As their bodies slow down, their perspective seems to shift and their presence actually seems to expand.

The New York Times last year did a feature on a guy named Neil Selinger who was a retired attorney and he was exploring his interest in writing when he was diagnosed with ALS. And as he deteriorated he wrote essays about his experience, and The Times feature quoted a piece of one of those essays that said:

“As I diminished I grew. As I lost so much, I finally started to find myself.”
Neil Selinger

Neil Selinger the writer at home with his wife
And I saw this theme of finding oneself over, and over, and over. Not with everybody, but with most people, and much more often than I would have thought. And the more time I got to spend with people who were in their last chapter, the more I learned about the incredible transformative power of this kind of authenticity… and what it could offer us, and how it was possible.

A lot of what I am talking about is reflected in theories about the ‘developmental tasks’ at the end of life (yes you still have them, even when you’re dying!) It ends up that some of the purpose in facing your mortality is to look back on the body of work of your life, and develop a deep sense of self, and really finally awaken to the preciousness of time.

The end of life is the place where this kind of normally and naturally happens… I guess because illness and decline causes a sort of forced sitting meditation. You know… don’t just do something – sit there!

So roughly, and probably inappropriately put… when we’re young we’re fearless, and we set a course. And then somewhere in the middle of our lives we start questioning the course. And then at the end of our lives we find the answers about the course.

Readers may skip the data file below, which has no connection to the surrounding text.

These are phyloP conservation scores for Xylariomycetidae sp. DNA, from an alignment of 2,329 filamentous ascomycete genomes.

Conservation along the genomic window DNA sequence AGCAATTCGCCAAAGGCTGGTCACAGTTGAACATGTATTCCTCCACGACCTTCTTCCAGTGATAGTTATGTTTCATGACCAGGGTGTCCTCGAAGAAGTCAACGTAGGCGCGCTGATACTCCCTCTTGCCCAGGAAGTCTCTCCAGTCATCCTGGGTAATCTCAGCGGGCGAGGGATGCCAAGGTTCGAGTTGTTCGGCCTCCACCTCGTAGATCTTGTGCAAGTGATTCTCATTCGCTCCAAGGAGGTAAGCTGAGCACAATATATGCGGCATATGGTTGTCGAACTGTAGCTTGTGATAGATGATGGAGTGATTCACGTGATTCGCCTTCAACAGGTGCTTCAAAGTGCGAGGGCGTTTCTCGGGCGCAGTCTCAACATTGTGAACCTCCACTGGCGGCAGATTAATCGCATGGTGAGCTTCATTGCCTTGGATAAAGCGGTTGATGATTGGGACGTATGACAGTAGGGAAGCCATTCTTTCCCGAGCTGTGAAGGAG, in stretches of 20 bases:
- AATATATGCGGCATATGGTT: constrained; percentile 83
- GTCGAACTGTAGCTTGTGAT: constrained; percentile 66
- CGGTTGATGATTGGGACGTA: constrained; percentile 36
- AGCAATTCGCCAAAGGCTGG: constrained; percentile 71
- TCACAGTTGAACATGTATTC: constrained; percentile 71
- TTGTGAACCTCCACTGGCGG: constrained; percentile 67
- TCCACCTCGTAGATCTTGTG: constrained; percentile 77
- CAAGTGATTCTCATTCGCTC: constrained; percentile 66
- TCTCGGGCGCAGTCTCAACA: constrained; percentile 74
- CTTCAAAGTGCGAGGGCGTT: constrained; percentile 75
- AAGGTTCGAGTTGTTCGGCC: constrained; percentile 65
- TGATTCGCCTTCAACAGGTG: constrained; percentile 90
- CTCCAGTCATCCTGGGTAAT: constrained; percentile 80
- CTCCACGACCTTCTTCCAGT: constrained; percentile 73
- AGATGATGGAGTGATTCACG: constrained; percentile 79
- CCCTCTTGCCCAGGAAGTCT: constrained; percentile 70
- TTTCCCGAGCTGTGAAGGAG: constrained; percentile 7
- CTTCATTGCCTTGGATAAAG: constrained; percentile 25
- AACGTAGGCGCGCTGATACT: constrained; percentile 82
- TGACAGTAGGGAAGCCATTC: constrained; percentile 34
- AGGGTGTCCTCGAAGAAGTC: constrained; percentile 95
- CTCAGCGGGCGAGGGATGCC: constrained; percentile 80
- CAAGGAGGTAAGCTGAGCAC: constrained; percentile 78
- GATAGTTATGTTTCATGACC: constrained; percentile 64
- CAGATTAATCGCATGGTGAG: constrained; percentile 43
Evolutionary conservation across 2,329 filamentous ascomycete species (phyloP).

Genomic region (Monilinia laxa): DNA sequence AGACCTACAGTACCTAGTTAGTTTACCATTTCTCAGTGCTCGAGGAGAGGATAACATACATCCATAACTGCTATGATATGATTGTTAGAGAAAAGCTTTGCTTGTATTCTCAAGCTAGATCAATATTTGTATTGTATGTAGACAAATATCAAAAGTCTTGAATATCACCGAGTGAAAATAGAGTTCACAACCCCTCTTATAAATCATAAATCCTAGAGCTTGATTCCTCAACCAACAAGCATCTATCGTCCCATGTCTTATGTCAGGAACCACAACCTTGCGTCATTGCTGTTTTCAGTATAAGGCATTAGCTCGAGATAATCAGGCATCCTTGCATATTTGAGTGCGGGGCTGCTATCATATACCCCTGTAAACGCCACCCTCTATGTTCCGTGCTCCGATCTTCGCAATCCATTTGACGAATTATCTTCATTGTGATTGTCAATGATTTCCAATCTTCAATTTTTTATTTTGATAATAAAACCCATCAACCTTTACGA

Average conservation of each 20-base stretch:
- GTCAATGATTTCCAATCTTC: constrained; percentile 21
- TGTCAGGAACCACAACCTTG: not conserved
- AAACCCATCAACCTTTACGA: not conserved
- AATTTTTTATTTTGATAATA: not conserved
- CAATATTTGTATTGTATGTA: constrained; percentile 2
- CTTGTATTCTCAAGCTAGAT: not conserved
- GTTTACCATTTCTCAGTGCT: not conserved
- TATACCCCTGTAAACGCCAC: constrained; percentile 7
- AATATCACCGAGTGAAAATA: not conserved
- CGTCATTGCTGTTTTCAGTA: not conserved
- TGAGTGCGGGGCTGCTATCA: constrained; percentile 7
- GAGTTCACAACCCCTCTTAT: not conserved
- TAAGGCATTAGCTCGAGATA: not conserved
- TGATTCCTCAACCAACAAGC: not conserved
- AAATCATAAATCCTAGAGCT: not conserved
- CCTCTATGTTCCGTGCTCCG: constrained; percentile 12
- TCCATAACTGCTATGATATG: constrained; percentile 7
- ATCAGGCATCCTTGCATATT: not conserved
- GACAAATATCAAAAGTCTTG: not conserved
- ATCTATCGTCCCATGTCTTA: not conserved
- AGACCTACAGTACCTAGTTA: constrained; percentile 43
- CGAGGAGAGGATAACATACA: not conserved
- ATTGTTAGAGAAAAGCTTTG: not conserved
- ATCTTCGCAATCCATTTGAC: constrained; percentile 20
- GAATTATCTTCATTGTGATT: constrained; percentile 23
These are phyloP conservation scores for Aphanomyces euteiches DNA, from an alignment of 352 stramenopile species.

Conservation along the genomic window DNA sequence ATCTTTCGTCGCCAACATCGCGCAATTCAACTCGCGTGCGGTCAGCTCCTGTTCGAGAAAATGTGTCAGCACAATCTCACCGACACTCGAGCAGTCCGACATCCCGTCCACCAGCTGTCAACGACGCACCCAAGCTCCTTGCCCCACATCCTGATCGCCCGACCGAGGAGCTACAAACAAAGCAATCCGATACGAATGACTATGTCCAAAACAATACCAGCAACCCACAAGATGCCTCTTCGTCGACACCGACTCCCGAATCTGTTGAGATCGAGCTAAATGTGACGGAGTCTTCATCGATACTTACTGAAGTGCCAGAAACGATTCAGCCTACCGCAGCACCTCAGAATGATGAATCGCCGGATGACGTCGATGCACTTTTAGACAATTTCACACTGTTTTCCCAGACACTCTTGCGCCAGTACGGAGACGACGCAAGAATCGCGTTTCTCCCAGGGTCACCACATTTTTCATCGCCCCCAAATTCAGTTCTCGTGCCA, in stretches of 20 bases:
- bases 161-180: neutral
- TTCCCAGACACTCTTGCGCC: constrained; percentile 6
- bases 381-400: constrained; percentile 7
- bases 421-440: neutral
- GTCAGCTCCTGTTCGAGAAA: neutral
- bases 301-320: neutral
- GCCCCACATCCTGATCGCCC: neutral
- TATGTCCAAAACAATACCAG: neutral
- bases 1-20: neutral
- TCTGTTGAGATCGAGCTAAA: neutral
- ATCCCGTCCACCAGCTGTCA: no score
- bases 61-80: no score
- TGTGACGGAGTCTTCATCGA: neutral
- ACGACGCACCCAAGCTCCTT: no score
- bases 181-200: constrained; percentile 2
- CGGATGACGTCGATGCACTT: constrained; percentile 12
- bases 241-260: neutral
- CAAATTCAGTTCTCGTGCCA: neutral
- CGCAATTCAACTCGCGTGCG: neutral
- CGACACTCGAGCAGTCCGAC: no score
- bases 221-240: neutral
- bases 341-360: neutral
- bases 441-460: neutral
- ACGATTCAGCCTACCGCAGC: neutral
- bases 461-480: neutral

An Australian hospice worker named Bronnie Ware wrote a memoir called ‘The top five regrets of the dying’. She asked a bunch of her hospice patients if they had any regrets – and the number one regret that she noted is:

“I wish I’d had the courage to live a life true to myself, and not the life that others expected of me”.

So dying people teach us that it’s never too late to shed what’s false, and to become who we truly are. But I’d like to hope that it’s never too soon… I mean… does your physicality have to diminish before you realise that you’re not just your body?

Excerpts from an infographic on the top 10 regrets of people who are about to die

“So dying people teach us that it’s never too late to shed what’s false, and to become who we truly are.”
Kathleen Taylor

Do you have to be dying before you realise that you don’t have a soul… you are a soul? So here’s the challenge if you are willing to accept it today. Let’s don’t wait until we are are at the end of our lives to find out who we really are. And I’ll tell you why I think this is so important. And I’m going to get cosmic on you, so hang with me!